There are some potential hurdles and difficulties with this separation approach.

How do you enforce the separation?

If the separation does not involve physical barriers of separation, it means that human driven cars can still mix with the AI self-driving cars. The human driver might do so illegally, and be subject to a ticket, but nonetheless they are still able to drive where the AI self-driving cars are. This means that you’ve reduced the chances of mixture incidents, but not eliminated it.

Another approach involves setting up barriers to prevent the human driven cars from getting into the stream of AI self-driving cars. This tends to require substantial changes to the roadway infrastructure. Those kinds of changes will cost money to put in place. How much will we be willing to pay to enforce the physical separation? Will the barriers be sufficient to fully keep out the human driven cars?

There’s another reason sometimes given to argue for a separation between the human driven cars and the AI self-driving cars, namely making life easier for the AI self-driving cars.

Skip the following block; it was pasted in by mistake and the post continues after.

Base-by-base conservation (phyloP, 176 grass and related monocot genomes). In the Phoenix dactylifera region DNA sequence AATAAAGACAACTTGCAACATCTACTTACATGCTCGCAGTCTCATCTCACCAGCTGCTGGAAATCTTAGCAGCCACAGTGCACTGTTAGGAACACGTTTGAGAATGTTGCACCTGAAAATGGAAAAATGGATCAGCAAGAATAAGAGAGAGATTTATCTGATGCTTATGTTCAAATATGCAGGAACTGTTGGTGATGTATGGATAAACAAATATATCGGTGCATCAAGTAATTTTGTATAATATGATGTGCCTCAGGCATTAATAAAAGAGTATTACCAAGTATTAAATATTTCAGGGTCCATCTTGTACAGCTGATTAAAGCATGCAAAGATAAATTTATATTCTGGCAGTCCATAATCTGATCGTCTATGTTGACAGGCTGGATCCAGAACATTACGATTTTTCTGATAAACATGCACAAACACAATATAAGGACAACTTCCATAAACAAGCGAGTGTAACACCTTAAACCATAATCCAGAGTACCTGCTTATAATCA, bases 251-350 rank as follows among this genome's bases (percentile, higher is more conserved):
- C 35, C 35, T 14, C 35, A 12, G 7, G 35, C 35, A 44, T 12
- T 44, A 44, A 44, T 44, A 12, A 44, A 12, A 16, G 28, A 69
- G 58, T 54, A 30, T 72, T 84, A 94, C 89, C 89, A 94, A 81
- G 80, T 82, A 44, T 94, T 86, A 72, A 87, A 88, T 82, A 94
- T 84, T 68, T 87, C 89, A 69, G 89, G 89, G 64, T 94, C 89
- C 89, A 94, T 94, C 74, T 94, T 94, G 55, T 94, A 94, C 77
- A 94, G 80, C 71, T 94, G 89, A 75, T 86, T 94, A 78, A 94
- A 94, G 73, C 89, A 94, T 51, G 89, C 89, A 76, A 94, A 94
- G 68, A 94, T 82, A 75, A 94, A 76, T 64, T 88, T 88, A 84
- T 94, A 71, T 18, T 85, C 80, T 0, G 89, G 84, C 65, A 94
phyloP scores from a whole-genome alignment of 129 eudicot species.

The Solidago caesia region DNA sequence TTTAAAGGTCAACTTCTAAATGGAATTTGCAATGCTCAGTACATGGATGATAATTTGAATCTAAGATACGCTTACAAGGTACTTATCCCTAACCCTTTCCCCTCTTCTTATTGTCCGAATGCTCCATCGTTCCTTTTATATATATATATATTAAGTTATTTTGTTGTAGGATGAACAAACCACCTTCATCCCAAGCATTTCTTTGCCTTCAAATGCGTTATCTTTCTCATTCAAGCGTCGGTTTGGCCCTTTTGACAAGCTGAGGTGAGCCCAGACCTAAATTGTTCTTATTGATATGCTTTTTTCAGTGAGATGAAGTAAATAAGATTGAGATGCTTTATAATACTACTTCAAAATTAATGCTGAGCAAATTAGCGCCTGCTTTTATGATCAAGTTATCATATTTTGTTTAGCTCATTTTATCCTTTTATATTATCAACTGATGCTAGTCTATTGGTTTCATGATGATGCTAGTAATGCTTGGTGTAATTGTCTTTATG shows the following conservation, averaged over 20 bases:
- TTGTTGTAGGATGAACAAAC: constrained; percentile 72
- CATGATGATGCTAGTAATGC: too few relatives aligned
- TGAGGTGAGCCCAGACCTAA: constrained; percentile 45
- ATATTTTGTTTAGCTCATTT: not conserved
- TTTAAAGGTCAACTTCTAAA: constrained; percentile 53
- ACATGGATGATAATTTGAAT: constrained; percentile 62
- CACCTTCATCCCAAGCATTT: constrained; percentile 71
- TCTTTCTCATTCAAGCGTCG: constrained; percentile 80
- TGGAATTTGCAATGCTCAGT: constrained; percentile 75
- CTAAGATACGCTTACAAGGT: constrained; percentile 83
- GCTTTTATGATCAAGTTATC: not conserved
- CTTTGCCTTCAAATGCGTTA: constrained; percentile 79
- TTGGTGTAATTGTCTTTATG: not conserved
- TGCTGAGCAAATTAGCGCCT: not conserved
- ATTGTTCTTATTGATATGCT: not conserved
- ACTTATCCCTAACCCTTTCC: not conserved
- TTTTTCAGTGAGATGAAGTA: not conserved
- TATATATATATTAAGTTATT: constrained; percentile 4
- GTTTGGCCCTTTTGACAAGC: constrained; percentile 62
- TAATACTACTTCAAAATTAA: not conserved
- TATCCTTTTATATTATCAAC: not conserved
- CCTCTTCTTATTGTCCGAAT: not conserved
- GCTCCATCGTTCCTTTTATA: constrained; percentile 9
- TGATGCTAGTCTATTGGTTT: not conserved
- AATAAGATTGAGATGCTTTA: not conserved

One of the hardest challenges for AI self-driving cars involves dealing with human driven cars.

In theory, if you had only AI self-driving cars, they would be able to coordinate with each other. They would use V2V (vehicle to vehicle) electronic communication and be able to collaborate while driving in traffic. They would not be likely to ram into each other.

By allowing human driven cars to mix with AI self-driving cars, the AI needs to be a lot cleverer than it would otherwise with only AI self-driving cars in the mix. Some believe that we are being delayed of getting to AI self-driving cars because of the arduous chore of getting them to deal with human driven cars.

Rather than waiting until we can figure out how to deal with human driven cars, some AI developers say that we should just get rid of the human driven cars. This seems like an easy solution. The problem is those pesky human drivers, so get rid of them.